Wax Wings Heights (Kalamazoo, Michigan) This double-mashed, single-barreled stout is enough to get Michigan beer nerds to rally harder than an autoworkers’ strike. The sheeting and luxurious body of this coats like ganache Robitussin, elevating the tater cask of Weller 12 to incredible levels of Toll House cookie. The swallow provides some figs and dates to slobs who never visit the produce aisle. It warms and fulfills, like charging your Motorola Razr, or like bothering old hookups.
Eredità PapaPils (North Haven, Connecticut) Embracing pilsner is borderline pandering at this point, but when an unfiltered yet focused, clean-as–Davidoff Cool Water lager lands in your glass, praise is warranted. These newcomers open with a classic salvo that doesn’t lean into the insecure IPL-cum-Italian-style pils overhopping. This stands on its own biscuity merits, as fresh fescue and Ritz cracker provide first-day-of-school vibes. It excels in graceful challah-bread tact.
Mikerphone Double LP: Side B (Elk Grove Village, Illinois) Mikerphone teamed up with Goose Island to produce what is perhaps the best beer they’ve ever made, a director’s cut Criterion classic of an English-style barleywine. The intense saturation of 18 months of casking provides Almond Roca, Madeira, and currant, making this a complex spicy banger for the ages.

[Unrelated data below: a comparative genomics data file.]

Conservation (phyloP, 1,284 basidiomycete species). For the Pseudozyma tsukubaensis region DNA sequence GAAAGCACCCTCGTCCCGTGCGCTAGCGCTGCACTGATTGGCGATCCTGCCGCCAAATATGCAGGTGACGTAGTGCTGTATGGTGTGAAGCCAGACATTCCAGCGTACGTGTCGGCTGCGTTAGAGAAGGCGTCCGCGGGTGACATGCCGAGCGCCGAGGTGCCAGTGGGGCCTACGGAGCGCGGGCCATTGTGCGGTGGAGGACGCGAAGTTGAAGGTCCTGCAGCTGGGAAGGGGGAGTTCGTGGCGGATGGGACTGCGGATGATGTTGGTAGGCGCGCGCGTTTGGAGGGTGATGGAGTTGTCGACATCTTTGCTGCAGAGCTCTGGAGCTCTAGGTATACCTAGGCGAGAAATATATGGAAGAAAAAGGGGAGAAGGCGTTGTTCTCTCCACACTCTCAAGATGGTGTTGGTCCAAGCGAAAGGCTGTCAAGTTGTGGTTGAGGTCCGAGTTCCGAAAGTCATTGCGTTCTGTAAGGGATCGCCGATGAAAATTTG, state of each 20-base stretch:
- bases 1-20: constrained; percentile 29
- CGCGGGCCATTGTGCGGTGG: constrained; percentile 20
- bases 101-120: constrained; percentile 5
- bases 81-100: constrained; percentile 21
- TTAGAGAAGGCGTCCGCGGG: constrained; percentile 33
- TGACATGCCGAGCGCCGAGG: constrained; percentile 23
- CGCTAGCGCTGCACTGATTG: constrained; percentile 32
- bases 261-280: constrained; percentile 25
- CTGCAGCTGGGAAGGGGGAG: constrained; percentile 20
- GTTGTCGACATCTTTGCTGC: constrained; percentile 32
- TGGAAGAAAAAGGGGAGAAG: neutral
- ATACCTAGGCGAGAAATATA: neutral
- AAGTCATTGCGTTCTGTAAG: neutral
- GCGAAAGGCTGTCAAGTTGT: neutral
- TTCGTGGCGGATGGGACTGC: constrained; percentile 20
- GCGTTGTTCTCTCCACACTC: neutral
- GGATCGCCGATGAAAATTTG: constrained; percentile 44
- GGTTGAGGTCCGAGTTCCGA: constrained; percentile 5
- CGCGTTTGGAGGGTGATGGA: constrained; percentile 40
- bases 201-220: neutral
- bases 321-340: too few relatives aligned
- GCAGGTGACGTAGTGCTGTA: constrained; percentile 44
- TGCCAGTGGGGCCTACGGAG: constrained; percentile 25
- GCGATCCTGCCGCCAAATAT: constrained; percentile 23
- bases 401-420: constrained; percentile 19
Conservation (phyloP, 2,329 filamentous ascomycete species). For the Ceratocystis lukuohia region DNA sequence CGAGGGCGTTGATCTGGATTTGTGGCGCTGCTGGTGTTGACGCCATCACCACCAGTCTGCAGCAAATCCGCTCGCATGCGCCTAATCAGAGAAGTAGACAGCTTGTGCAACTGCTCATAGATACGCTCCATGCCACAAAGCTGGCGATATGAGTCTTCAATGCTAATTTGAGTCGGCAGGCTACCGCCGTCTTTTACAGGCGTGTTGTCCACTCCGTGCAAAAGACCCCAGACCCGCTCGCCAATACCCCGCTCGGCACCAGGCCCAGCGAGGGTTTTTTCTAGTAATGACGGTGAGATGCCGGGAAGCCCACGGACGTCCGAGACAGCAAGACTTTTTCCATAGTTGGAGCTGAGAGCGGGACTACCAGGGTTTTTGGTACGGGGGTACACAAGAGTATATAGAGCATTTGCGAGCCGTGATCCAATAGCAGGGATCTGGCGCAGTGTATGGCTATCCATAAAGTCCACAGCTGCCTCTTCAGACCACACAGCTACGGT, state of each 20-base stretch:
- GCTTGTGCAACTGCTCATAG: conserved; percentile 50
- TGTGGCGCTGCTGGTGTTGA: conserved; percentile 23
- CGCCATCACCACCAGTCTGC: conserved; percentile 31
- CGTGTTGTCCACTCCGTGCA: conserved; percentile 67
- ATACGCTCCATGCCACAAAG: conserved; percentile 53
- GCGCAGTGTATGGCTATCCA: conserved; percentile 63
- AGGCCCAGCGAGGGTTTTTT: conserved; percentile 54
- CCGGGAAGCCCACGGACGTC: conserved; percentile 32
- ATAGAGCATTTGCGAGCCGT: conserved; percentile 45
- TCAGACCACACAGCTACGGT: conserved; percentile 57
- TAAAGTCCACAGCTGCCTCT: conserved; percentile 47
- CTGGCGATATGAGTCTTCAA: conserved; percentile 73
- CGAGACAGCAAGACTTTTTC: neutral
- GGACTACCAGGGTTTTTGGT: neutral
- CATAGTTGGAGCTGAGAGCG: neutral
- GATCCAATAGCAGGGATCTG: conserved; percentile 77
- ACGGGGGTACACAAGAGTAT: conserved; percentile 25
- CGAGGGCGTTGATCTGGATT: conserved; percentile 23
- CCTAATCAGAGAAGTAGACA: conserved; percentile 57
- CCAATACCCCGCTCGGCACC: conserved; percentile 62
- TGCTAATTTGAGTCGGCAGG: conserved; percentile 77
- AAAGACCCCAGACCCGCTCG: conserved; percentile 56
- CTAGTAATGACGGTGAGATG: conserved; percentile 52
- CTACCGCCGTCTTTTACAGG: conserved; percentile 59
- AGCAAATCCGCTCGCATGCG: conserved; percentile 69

If You Could Share a Beer with One Figure in Brewing…
I would love to have a pint with Håge Wiktorsson, founder of Närke Kulturbryggeri. His legacy not only paved the way for Scandinavian greatness in craft beer, but it also built the framework for American barrel-aged stouts. His focus on tightly fermented, classically executed styles is inspiring. I never was able to meet him; cancer took him in 2020. But our beer scene is forever changed by his influence.
If You Could Bring a Beer Back from the Grave…
Rolling Rock, the way it tasted before the 2006 AB InBev buyout. That classic lager fueled so many nights of craven goblin-mode activities.
Favorite Underrated Ingredient
Spelt. Many brewers are already wise to this saison Konami cheat code. It increases foam-party thickness and lacing, it boosts the olfactory, and it leaves lingering almond skin and faint acidity in the mouthfeel. Sure, you can go for incredible new examples such as Sante Adairius Silent Spaces. Or, you can pay homage to the OG, the inimitable Blaugies Saison d’Epeautre.
Most Encouraging Thing Happening in Craft Beer Lately
The cratering of the secondary beer market. People are now compelled to drink what they buy, and there isn’t a false scarcity that profiteers leverage for their own gain. This also decreases gatekeeping, encouraging more casual normies to buy local releases.
The Beer the Craft Beer & Brewing Editors Should Have Added to Their 2023 Editors’ Picks
Pulpit Rock Vennskap (Decorah, Iowa). It’s easy to dismiss pastry stout as a childish endeavor until you face the pinnacle of the genre. Coconut, vanilla, and hazelnut sound like the Coffee-Mate shelf, but here they blend together seamlessly with double-barrel aging of 26 and 36 months. The result is a drying bourbon backbone that tempers the German chocolate, devil’s food cake, and Nutella crepes into something that feels cohesive and magnificent, beyond just mirroring confectionary delights.